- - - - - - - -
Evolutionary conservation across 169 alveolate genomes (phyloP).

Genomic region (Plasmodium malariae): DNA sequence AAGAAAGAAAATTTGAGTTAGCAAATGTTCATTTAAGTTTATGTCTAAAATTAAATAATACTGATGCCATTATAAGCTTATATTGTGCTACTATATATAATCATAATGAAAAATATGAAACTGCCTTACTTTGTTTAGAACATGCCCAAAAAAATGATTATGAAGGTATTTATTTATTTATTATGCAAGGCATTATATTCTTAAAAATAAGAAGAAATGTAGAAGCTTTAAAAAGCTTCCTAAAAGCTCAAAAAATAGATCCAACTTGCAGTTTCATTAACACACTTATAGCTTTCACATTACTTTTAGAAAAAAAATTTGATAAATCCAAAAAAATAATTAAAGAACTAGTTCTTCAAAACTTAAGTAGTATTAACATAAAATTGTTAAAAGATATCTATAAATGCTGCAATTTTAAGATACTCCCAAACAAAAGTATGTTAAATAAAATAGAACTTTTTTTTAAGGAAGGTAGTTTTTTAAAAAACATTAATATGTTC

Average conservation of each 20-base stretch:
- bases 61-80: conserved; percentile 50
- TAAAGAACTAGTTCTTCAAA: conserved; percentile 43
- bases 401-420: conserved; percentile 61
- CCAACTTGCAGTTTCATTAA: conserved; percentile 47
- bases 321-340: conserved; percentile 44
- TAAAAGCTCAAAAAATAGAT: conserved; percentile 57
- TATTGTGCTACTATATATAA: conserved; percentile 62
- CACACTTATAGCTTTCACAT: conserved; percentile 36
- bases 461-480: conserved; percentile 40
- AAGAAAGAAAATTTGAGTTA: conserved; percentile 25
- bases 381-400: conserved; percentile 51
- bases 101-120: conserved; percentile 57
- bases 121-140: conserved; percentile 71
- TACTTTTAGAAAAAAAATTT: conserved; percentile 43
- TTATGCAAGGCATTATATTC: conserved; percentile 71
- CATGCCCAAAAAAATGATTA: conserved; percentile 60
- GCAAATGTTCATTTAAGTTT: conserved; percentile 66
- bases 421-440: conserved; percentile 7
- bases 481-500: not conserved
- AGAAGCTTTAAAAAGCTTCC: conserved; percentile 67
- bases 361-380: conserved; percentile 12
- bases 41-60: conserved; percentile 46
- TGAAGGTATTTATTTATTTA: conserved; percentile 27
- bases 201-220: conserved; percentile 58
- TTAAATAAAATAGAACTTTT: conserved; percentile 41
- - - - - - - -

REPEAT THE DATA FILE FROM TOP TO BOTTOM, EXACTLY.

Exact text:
Evolutionary conservation across 169 alveolate genomes (phyloP).

Genomic region (Plasmodium malariae): DNA sequence AAGAAAGAAAATTTGAGTTAGCAAATGTTCATTTAAGTTTATGTCTAAAATTAAATAATACTGATGCCATTATAAGCTTATATTGTGCTACTATATATAATCATAATGAAAAATATGAAACTGCCTTACTTTGTTTAGAACATGCCCAAAAAAATGATTATGAAGGTATTTATTTATTTATTATGCAAGGCATTATATTCTTAAAAATAAGAAGAAATGTAGAAGCTTTAAAAAGCTTCCTAAAAGCTCAAAAAATAGATCCAACTTGCAGTTTCATTAACACACTTATAGCTTTCACATTACTTTTAGAAAAAAAATTTGATAAATCCAAAAAAATAATTAAAGAACTAGTTCTTCAAAACTTAAGTAGTATTAACATAAAATTGTTAAAAGATATCTATAAATGCTGCAATTTTAAGATACTCCCAAACAAAAGTATGTTAAATAAAATAGAACTTTTTTTTAAGGAAGGTAGTTTTTTAAAAAACATTAATATGTTC

Average conservation of each 20-base stretch:
- bases 61-80: conserved; percentile 50
- TAAAGAACTAGTTCTTCAAA: conserved; percentile 43
- bases 401-420: conserved; percentile 61
- CCAACTTGCAGTTTCATTAA: conserved; percentile 47
- bases 321-340: conserved; percentile 44
- TAAAAGCTCAAAAAATAGAT: conserved; percentile 57
- TATTGTGCTACTATATATAA: conserved; percentile 62
- CACACTTATAGCTTTCACAT: conserved; percentile 36
- bases 461-480: conserved; percentile 40
- AAGAAAGAAAATTTGAGTTA: conserved; percentile 25
- bases 381-400: conserved; percentile 51
- bases 101-120: conserved; percentile 57
- bases 121-140: conserved; percentile 71
- TACTTTTAGAAAAAAAATTT: conserved; percentile 43
- TTATGCAAGGCATTATATTC: conserved; percentile 71
- CATGCCCAAAAAAATGATTA: conserved; percentile 60
- GCAAATGTTCATTTAAGTTT: conserved; percentile 66
- bases 421-440: conserved; percentile 7
- bases 481-500: not conserved
- AGAAGCTTTAAAAAGCTTCC: conserved; percentile 67
- bases 361-380: conserved; percentile 12
- bases 41-60: conserved; percentile 46
- TGAAGGTATTTATTTATTTA: conserved; percentile 27
- bases 201-220: conserved; percentile 58
- TTAAATAAAATAGAACTTTT: conserved; percentile 41